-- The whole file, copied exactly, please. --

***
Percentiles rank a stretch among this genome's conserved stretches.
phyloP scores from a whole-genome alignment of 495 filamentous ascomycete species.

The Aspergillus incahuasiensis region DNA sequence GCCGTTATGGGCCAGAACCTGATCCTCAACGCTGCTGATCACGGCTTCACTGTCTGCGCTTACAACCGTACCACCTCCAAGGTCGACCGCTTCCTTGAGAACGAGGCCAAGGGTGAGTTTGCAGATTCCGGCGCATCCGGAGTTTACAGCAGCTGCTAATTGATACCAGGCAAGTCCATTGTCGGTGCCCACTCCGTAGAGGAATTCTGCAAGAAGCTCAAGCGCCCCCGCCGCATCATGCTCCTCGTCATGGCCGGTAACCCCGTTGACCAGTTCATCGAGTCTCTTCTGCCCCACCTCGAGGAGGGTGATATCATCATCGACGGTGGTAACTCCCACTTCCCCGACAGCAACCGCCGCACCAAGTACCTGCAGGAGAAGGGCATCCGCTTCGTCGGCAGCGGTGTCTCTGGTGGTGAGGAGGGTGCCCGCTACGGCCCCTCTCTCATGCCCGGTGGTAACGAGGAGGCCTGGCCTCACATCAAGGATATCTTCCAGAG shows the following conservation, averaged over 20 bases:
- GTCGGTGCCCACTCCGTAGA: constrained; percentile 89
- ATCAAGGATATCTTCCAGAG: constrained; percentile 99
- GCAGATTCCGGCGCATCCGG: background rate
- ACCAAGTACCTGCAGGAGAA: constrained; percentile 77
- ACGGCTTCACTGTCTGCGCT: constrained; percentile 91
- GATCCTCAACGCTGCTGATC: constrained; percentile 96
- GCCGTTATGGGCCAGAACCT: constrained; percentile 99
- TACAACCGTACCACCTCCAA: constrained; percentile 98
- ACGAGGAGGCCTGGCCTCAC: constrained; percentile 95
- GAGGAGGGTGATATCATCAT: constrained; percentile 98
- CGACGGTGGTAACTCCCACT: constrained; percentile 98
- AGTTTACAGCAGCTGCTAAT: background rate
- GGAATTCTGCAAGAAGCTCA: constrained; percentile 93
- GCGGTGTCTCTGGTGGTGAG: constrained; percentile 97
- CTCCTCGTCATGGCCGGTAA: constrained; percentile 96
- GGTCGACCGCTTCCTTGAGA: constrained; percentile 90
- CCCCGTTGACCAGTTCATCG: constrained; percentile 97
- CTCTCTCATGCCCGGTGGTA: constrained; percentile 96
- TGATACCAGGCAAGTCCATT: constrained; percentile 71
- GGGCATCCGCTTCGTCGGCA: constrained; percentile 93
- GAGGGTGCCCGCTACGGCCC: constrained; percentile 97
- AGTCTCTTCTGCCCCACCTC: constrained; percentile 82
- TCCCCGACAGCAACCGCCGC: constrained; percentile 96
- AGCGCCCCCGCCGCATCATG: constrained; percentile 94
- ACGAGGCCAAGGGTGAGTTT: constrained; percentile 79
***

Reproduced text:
Percentiles rank a stretch among this genome's conserved stretches.
phyloP scores from a whole-genome alignment of 495 filamentous ascomycete species.

The Aspergillus incahuasiensis region DNA sequence GCCGTTATGGGCCAGAACCTGATCCTCAACGCTGCTGATCACGGCTTCACTGTCTGCGCTTACAACCGTACCACCTCCAAGGTCGACCGCTTCCTTGAGAACGAGGCCAAGGGTGAGTTTGCAGATTCCGGCGCATCCGGAGTTTACAGCAGCTGCTAATTGATACCAGGCAAGTCCATTGTCGGTGCCCACTCCGTAGAGGAATTCTGCAAGAAGCTCAAGCGCCCCCGCCGCATCATGCTCCTCGTCATGGCCGGTAACCCCGTTGACCAGTTCATCGAGTCTCTTCTGCCCCACCTCGAGGAGGGTGATATCATCATCGACGGTGGTAACTCCCACTTCCCCGACAGCAACCGCCGCACCAAGTACCTGCAGGAGAAGGGCATCCGCTTCGTCGGCAGCGGTGTCTCTGGTGGTGAGGAGGGTGCCCGCTACGGCCCCTCTCTCATGCCCGGTGGTAACGAGGAGGCCTGGCCTCACATCAAGGATATCTTCCAGAG shows the following conservation, averaged over 20 bases:
- GTCGGTGCCCACTCCGTAGA: constrained; percentile 89
- ATCAAGGATATCTTCCAGAG: constrained; percentile 99
- GCAGATTCCGGCGCATCCGG: background rate
- ACCAAGTACCTGCAGGAGAA: constrained; percentile 77
- ACGGCTTCACTGTCTGCGCT: constrained; percentile 91
- GATCCTCAACGCTGCTGATC: constrained; percentile 96
- GCCGTTATGGGCCAGAACCT: constrained; percentile 99
- TACAACCGTACCACCTCCAA: constrained; percentile 98
- ACGAGGAGGCCTGGCCTCAC: constrained; percentile 95
- GAGGAGGGTGATATCATCAT: constrained; percentile 98
- CGACGGTGGTAACTCCCACT: constrained; percentile 98
- AGTTTACAGCAGCTGCTAAT: background rate
- GGAATTCTGCAAGAAGCTCA: constrained; percentile 93
- GCGGTGTCTCTGGTGGTGAG: constrained; percentile 97
- CTCCTCGTCATGGCCGGTAA: constrained; percentile 96
- GGTCGACCGCTTCCTTGAGA: constrained; percentile 90
- CCCCGTTGACCAGTTCATCG: constrained; percentile 97
- CTCTCTCATGCCCGGTGGTA: constrained; percentile 96
- TGATACCAGGCAAGTCCATT: constrained; percentile 71
- GGGCATCCGCTTCGTCGGCA: constrained; percentile 93
- GAGGGTGCCCGCTACGGCCC: constrained; percentile 97
- AGTCTCTTCTGCCCCACCTC: constrained; percentile 82
- TCCCCGACAGCAACCGCCGC: constrained; percentile 96
- AGCGCCCCCGCCGCATCATG: constrained; percentile 94
- ACGAGGCCAAGGGTGAGTTT: constrained; percentile 79